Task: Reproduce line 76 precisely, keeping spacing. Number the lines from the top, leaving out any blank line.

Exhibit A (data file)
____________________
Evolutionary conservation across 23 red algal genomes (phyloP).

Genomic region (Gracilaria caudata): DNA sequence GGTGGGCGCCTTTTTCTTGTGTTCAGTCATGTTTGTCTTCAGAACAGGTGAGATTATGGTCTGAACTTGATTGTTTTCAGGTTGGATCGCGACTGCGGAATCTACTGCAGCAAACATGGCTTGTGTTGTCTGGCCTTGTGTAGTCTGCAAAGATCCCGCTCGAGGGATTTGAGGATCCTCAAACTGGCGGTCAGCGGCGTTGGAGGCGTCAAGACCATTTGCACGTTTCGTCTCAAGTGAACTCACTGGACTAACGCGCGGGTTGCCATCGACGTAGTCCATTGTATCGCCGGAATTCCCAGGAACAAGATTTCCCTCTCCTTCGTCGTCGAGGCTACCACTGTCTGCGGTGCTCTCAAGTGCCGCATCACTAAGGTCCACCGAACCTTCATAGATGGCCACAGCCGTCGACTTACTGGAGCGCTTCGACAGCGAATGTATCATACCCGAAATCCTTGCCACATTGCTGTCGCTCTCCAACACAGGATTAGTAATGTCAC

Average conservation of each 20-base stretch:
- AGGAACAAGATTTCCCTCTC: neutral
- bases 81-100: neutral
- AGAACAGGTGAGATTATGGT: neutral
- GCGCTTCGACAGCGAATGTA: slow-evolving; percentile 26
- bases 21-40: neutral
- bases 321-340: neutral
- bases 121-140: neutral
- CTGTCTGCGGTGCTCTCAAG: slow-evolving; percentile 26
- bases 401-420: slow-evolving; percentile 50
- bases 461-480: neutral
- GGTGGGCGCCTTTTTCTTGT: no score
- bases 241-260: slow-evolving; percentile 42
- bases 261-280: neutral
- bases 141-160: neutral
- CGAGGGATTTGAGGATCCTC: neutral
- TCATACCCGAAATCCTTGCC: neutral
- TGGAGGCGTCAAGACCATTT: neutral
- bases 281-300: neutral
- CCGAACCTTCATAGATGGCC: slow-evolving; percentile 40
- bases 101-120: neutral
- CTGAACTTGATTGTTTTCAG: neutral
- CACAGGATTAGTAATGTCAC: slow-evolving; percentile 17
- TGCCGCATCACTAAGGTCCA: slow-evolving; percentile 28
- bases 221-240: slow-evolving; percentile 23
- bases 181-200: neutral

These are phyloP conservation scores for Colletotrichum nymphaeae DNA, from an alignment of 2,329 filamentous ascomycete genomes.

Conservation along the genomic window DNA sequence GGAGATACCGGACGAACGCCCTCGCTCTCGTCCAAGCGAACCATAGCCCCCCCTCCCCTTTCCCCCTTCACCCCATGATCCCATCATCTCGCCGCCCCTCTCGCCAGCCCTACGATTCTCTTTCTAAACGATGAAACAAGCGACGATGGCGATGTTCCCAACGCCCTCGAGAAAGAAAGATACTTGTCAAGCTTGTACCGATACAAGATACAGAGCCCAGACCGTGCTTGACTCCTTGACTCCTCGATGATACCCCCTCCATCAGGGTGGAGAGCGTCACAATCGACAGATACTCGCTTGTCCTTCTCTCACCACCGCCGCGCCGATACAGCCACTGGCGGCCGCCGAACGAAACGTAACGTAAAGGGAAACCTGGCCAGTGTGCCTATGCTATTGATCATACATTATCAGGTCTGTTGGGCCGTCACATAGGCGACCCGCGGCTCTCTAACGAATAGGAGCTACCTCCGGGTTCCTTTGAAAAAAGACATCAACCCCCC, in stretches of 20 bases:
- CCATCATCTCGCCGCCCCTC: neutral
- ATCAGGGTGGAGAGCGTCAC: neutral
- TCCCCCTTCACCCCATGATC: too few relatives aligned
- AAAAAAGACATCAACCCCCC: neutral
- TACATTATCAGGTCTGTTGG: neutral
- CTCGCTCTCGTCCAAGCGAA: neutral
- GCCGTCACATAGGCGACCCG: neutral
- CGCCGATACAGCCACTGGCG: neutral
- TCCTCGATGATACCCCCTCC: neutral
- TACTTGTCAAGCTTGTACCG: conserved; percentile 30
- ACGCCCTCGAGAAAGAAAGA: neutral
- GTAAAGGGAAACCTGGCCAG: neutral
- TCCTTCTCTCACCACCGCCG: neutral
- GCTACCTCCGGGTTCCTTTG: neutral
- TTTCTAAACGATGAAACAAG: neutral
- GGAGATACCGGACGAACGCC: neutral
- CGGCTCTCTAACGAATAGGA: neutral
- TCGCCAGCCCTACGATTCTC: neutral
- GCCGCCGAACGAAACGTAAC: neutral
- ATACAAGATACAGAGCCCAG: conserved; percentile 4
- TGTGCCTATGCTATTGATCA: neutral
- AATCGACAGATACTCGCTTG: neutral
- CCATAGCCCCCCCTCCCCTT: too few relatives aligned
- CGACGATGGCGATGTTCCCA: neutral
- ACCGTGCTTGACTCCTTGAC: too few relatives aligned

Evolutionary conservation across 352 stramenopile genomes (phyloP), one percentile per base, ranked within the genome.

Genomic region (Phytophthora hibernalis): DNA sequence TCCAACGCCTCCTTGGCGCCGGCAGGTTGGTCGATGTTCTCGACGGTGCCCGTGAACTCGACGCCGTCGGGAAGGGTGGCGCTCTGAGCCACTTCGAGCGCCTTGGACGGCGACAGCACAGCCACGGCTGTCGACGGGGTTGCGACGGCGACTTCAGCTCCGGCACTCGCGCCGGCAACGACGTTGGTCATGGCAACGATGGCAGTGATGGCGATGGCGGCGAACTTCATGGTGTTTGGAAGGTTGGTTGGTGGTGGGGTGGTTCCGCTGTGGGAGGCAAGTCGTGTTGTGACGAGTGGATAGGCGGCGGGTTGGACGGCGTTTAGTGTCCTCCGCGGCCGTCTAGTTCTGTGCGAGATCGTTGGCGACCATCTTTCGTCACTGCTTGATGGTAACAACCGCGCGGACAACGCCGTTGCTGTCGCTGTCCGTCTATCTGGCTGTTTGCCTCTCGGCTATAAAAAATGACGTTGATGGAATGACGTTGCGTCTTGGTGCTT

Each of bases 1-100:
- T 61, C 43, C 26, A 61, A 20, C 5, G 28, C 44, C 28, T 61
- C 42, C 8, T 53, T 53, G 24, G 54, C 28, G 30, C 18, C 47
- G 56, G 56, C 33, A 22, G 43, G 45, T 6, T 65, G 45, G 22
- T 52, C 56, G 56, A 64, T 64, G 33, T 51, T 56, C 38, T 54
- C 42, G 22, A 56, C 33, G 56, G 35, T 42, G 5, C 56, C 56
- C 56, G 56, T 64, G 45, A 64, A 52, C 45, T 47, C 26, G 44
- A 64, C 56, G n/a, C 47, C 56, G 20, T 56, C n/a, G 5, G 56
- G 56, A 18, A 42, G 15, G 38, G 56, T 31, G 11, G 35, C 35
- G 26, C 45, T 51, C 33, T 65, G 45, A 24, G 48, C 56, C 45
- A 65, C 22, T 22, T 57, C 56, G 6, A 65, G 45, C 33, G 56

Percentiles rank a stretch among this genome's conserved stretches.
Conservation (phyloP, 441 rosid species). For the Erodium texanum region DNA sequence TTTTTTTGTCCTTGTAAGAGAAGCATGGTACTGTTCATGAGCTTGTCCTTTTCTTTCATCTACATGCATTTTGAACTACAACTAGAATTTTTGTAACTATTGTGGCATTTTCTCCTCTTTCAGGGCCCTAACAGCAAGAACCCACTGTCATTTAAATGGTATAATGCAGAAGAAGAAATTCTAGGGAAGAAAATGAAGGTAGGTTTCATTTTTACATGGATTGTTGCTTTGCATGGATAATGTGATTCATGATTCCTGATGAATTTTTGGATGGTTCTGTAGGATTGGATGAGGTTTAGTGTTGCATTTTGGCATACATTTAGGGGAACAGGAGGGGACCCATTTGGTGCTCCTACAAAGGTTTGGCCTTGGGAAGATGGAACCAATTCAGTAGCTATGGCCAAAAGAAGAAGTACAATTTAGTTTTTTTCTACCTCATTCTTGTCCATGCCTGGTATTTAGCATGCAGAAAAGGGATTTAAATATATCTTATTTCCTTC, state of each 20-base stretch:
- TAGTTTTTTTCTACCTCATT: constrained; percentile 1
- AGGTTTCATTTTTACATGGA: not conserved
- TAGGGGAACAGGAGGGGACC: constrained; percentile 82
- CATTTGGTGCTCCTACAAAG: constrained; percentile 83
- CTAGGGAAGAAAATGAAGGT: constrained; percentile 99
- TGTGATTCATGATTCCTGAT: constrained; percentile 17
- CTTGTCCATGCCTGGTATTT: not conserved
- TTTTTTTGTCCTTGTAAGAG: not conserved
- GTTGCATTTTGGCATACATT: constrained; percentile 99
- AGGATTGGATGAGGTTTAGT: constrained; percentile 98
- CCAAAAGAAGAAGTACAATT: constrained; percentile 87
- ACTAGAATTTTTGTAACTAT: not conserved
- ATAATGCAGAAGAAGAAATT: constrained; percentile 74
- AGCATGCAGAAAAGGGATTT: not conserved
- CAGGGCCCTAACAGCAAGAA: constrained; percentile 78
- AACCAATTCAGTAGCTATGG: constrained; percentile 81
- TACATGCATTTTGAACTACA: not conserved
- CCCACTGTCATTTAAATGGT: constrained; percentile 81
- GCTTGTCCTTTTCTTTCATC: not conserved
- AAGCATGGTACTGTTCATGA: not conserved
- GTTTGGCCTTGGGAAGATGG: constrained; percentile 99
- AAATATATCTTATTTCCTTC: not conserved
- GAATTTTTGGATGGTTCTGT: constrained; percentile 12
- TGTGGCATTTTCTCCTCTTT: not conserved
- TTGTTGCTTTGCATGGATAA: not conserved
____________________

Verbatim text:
- TGTGATTCATGATTCCTGAT: constrained; percentile 17